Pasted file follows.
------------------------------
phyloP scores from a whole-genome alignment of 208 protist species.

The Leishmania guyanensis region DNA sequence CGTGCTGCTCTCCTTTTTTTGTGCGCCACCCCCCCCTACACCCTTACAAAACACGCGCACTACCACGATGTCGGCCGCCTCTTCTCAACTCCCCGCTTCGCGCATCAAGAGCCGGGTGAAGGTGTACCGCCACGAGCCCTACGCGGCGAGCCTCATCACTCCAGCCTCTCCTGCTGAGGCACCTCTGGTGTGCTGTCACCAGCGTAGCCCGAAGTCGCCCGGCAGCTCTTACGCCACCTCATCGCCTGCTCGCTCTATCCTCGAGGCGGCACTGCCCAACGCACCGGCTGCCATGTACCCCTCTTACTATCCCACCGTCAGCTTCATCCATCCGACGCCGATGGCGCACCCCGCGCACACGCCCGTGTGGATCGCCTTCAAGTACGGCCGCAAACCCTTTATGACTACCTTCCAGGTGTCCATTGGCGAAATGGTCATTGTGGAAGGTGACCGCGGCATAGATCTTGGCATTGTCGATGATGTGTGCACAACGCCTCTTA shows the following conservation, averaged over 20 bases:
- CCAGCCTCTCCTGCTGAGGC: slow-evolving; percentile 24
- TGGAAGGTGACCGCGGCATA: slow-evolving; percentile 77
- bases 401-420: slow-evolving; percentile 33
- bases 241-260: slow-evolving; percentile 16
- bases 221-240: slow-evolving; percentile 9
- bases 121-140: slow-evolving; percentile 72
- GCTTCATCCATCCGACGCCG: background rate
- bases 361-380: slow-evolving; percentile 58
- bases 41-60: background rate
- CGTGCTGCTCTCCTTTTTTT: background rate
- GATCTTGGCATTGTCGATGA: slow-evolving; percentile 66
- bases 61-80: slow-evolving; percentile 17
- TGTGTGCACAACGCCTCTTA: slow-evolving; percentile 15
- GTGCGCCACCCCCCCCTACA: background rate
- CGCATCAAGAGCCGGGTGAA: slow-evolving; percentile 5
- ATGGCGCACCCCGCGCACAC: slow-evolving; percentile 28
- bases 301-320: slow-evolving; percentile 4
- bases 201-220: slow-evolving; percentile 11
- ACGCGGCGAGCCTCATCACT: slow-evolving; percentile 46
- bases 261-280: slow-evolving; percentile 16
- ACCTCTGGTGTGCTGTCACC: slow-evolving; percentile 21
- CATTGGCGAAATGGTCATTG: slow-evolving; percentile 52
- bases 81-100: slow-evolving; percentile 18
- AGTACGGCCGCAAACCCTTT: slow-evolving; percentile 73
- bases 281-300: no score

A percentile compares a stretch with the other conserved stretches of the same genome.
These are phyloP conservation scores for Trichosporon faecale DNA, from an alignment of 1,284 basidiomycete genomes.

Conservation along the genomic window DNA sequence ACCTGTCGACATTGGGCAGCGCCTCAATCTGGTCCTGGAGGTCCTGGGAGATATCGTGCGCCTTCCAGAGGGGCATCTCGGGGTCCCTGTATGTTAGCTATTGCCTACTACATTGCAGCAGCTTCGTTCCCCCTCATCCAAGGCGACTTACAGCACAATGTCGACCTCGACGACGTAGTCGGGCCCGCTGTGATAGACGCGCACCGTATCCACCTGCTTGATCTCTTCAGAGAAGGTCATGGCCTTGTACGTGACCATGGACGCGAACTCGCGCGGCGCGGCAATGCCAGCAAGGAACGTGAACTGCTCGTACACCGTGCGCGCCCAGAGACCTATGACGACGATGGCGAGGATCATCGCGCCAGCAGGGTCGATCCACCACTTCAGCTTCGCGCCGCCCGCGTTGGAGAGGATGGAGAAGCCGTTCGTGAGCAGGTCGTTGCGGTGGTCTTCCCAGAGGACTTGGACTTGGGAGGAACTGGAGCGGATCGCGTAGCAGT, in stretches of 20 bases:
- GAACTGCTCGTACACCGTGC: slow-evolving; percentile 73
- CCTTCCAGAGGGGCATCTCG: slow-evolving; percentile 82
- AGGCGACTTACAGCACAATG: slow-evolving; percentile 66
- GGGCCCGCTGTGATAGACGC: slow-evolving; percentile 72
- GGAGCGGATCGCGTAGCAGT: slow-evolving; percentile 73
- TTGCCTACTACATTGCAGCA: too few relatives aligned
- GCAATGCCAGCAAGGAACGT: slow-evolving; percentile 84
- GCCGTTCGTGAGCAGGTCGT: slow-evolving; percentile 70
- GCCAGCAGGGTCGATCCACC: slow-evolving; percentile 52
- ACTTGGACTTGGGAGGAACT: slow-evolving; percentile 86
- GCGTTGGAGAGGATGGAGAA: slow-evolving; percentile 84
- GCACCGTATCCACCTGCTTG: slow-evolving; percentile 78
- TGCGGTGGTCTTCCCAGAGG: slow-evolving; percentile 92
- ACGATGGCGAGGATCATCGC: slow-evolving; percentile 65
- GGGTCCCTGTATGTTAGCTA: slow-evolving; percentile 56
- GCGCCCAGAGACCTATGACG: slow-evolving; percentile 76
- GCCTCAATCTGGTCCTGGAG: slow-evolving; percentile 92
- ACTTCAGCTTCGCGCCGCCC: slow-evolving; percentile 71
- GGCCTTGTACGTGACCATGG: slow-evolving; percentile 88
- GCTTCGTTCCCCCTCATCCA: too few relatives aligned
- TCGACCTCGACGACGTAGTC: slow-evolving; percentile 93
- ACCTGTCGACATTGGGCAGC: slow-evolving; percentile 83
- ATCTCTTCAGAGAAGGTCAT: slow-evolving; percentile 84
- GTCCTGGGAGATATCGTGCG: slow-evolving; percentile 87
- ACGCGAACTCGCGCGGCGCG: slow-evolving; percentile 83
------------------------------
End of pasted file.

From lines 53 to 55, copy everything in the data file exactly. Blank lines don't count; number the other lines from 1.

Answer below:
- ATCTCTTCAGAGAAGGTCAT: slow-evolving; percentile 84
- GTCCTGGGAGATATCGTGCG: slow-evolving; percentile 87
- ACGCGAACTCGCGCGGCGCG: slow-evolving; percentile 83